In fact, in 1983 the address and fixed stamp side of that postcard was reproduced as a card to commemorate the 40th anniversary of the Guildford & District Philatelic Society.

The early postcards were an instant hit, and it’s said that in 1871 around 75 million postcards were sent in Britain.

It was not until 1894 that postcards were allowed to which a stamp could be affixed and images allowed, produced by private publishers, were permitted. However, one side was still reserved to write the address of the recipient, while the other side contained the image(s) and the message. Consequently, there wasn’t space to write much, but it doesn’t seem to have been too much of a problem.

However, the earliest postmarked “picture” postcards I have that relate to Guildford date to 1900. Both of these do not have a single image, but several small images.

Above, an early topographical, otherwise known as view postcard, featuring Guildford’s Guildhall, the keep in the Castle Grounds and the ruined St Catherine’s chapel. And below the reverse side with a postmark of May 1, 1900. Note the cancellation stamp and the Queen Victoria stamp.

Above and below, the second postcard postmarked May 1, 1900, sent to the same person to the same address as the previous card. The images on this card relate to Abbot’s Hospital.

Another postcard, this time with much of the front of the card featuring an image, and with a number of words crammed in for the message is postmarked August 16, 1901.

Above and below, the kind of postcard view that would soon become ubiquitous, but here on a card onto which the message had to be written on the same side as the image, it being Abbot’s Hospital. It is postmarked August 16, 1901.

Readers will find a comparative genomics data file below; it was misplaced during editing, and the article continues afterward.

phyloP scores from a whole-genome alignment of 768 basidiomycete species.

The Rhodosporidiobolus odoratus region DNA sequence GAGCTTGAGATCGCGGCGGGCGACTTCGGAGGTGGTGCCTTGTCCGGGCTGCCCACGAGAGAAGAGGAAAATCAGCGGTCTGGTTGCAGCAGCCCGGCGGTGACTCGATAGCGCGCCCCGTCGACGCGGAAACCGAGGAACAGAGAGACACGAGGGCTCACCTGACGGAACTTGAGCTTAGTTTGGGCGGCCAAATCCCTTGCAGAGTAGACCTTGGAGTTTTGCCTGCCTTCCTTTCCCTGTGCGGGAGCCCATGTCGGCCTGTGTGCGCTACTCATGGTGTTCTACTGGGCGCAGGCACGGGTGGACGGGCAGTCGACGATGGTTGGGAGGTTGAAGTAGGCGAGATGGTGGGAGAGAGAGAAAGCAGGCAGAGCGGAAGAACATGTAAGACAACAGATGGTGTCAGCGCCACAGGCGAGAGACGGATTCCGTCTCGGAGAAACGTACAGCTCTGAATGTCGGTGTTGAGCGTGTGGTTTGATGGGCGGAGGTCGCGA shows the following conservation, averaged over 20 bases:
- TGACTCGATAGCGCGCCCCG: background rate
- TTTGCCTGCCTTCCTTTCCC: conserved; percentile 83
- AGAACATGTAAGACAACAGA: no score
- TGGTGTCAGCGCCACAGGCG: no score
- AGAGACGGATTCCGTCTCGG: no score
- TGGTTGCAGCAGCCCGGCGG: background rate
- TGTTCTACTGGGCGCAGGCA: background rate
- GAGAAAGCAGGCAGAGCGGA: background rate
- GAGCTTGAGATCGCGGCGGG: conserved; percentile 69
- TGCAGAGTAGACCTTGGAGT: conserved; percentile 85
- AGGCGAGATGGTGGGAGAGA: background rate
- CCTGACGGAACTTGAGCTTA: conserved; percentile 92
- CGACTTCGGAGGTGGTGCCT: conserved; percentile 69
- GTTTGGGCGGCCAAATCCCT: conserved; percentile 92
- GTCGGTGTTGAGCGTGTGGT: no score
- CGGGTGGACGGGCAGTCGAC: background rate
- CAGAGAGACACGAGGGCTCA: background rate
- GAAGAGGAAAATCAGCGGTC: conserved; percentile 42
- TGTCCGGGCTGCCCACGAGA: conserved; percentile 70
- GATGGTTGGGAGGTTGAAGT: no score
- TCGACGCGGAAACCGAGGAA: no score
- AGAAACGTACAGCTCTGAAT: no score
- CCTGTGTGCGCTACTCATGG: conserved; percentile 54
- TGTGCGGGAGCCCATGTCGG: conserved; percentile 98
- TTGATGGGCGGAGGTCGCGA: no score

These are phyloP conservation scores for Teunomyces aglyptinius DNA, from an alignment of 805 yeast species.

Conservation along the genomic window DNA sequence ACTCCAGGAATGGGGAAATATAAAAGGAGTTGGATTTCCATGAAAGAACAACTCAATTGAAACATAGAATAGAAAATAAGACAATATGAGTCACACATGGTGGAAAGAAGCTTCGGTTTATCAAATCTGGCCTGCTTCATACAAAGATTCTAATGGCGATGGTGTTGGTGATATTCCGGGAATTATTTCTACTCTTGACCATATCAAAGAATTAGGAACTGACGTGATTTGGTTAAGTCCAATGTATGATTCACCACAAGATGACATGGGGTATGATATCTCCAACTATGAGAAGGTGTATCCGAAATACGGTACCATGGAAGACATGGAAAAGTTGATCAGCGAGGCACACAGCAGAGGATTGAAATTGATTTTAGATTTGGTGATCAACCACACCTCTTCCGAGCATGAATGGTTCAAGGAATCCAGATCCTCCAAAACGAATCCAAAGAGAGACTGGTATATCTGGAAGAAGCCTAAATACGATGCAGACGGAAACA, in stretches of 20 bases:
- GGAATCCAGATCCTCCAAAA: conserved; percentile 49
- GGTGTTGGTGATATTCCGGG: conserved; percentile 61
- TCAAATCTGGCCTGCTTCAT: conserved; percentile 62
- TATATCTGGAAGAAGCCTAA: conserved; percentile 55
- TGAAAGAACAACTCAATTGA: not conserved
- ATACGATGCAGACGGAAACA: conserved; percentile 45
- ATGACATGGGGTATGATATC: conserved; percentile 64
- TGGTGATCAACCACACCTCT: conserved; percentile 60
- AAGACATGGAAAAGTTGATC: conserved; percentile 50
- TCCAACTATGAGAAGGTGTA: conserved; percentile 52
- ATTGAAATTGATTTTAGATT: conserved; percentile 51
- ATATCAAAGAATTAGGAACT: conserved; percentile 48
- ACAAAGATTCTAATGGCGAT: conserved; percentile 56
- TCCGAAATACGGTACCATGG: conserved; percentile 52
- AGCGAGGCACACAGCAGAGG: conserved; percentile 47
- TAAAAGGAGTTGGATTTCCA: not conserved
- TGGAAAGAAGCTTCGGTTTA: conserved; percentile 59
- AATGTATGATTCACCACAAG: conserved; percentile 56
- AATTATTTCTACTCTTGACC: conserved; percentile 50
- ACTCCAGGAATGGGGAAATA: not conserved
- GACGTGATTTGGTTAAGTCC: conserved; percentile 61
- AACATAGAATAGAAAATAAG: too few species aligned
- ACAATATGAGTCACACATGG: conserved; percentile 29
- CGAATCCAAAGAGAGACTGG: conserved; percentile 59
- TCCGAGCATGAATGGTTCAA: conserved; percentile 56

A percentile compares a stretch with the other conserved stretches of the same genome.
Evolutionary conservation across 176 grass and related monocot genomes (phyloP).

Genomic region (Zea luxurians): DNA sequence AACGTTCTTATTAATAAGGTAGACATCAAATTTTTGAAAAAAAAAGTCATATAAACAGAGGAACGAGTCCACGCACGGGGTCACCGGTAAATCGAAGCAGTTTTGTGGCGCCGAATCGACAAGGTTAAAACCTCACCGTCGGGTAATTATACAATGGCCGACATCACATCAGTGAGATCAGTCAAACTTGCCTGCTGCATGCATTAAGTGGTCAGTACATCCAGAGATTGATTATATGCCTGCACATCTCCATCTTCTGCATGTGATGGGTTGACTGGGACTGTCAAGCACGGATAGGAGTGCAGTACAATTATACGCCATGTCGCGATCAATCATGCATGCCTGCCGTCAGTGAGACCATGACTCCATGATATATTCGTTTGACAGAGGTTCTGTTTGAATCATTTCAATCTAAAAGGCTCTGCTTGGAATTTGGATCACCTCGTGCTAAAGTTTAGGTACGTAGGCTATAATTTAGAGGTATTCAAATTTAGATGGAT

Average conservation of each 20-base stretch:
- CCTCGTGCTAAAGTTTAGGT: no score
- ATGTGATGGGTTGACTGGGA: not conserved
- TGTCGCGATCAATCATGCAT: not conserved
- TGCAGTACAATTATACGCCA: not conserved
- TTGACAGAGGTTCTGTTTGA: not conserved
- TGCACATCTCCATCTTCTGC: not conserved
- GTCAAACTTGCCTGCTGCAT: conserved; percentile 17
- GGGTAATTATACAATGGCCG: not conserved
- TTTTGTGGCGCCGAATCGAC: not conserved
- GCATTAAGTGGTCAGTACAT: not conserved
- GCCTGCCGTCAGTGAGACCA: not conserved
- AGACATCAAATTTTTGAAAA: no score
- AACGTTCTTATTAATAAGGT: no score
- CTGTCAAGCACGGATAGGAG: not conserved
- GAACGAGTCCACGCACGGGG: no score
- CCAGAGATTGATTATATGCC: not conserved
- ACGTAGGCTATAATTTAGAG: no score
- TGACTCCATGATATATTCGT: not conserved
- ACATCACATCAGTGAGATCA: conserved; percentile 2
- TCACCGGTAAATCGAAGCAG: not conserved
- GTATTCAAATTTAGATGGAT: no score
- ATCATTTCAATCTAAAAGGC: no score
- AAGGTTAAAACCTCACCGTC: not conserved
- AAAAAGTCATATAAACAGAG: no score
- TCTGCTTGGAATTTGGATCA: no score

Historic buildings appear to have caught the eye of these new postcard publishers. This must surely have followed in the wake of popular Victorian stereoscopic images – two images of the same scene, but taken from slightly different angles, with the left image presented to the left eye and the right image is presented to the right eye.

When viewed through a viewer or a pair of special glasses, the image appears as a single 3D view. Views of historic and well-known places were popular images to view by this method by the 19th-century middle classes.

Here is another “early” Guildford postcard, this one postmarked April 26, 1902.

Above and below, the front and back of a postcard with a view of St Catherine’s Chapel, postmarked AP 26, 02.

It was not until 1902 when what is known as the divided back was permitted – a postcard in which the address is written on the right and the message on the left, leaving the other side entirely for an image, although it seems they took a while to catch on. However, the floodgates of the picture postcard as we know it and the craze for not only sending and receiving them, but collecting them too, was well underway!

Above and below, this is an ‘undivided back’ postcard of Guildford’s then new Town Bridge (opened 1902),while postmarked July 21, 1903. It is a good example of the ‘everyday street scenes’ that were being photographed and published as picture postcards. The craze was underway!